Am I right that the calculated Schwarzschild radius for the moon, Earth and Sun is also the calculated value for the "stretching" of space at the surface of the moon, Earth and Sun (.01cm, .88cm, and 2.96km, respectively)?

If so, I would have thought this would have been an interesting "factoid" to include in an explanation of what GR is, especially for beginners like me. If only to give a sense of how much time curvature contributes to weak-field gravity compared to space curvature.

Time curvature seems to be the whole ballgame for what we earthlings can perceive around us, and yet that also is not explained well in a lot of the introductory literature (an exception, Gravity from the Ground Up). It seems to me that saying that time passes slower at my feet than at my head, and that this gradient is what induces falling when I step off the diving board (I believe by conservation of energy in space-time?), would be accurate (in a weak gravitational field) and quite helpful to the novice.

I realize I may be way off, and so would be grateful to be corrected.


John Nolan

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    $\begingroup$ You'll have to explain what you mean by the stretching of space. I can't think of any sense in which this is related to the position of the event horizon. $\endgroup$ – John Rennie Aug 1 '17 at 18:38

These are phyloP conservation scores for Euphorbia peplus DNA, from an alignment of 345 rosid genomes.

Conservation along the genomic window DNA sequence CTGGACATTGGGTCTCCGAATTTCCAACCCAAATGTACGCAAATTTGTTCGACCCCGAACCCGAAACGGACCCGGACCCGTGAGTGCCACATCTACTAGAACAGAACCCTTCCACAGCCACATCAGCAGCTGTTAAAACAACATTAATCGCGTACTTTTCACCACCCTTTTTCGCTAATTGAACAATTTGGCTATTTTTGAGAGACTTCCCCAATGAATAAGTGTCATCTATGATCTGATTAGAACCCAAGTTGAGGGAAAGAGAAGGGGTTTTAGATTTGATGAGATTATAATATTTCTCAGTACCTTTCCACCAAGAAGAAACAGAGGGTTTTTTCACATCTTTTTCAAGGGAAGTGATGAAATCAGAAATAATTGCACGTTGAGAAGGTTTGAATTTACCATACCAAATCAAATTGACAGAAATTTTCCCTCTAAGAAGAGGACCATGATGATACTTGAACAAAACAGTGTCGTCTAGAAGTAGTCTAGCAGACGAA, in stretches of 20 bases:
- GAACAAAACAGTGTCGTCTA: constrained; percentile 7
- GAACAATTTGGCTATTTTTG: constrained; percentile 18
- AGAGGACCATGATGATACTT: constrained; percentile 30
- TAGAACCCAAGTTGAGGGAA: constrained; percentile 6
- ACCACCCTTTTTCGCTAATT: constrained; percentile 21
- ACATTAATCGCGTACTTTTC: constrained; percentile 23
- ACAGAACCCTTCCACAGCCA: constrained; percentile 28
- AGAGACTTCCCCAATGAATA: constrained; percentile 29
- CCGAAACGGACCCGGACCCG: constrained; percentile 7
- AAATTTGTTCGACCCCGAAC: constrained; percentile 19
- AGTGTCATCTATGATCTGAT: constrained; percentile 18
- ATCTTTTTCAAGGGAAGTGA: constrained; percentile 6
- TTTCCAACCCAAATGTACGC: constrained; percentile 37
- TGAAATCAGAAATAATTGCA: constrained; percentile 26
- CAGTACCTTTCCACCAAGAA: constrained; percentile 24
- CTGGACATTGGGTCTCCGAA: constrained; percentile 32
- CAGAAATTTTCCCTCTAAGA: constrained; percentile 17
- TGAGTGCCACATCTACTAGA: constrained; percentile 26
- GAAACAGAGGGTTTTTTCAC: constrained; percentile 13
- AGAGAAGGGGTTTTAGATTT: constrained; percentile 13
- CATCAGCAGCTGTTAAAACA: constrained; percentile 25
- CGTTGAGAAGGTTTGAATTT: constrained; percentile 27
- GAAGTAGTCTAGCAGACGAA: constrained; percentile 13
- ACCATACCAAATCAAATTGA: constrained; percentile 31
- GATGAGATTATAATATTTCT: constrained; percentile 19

• $\begingroup$ For how and why the curvature causes a gravitational acceleration see How does “curved space” explain gravitational attraction? $\endgroup$ – John Rennie Aug 1 '17 at 18:41
  • $\begingroup$ I have seen in several places that the warping/curvature of space at the surface of the earth, caused by the mass of the earth, is about 0.88cm. And this number also is the calculated Schwarzschild radius for an object with the mass of the earth. I took the warping/curvature of space as the stretching of space since coordinate distances near a grav. mass are smaller than the proper distances. So it isn't a question about what is going on at the event horizon, but whether it is coincidence or not that the curvature at the surface of a grav. mass exactly matches to Rs calculation. Thanks. $\endgroup$ – John Nolan Aug 1 '17 at 21:00
  • $\begingroup$ You'll need to provide a link to where you saw it said that the stretching of space at the surface of the Earth is $0.88$cm. On its own the statement is meaningless. $\endgroup$ – John Rennie Aug 2 '17 at 3:54
  • $\begingroup$ askamathematician.com/2010/12/… $\endgroup$ – John Nolan Aug 2 '17 at 20:42

The geometry of spacetime around a spherically symmetric mass is described by an equation called the Schwarzschild metric:

$$ ds^2 = -\left(1-\frac{2GM}{c^2r}\right)c^2dt^2 + \frac{dr^2}{1-\frac{2GM}{c^2r}} + d\Omega^2 \tag{1} $$

And in flat spacetime the geometry is described by the Minkowski metric:

$$ ds^2 = -c^2dt^2 + dr^2 + d\Omega^2 \tag{2} $$

If we rewrite the curved spacetime equation (1) as:

$$ ds^2 = -A(r)c^2dt^2 + \frac{dr^2}{A(r)} + d\Omega^2 \tag{3} $$


$$ A(r) = 1-2GM/c^2r $$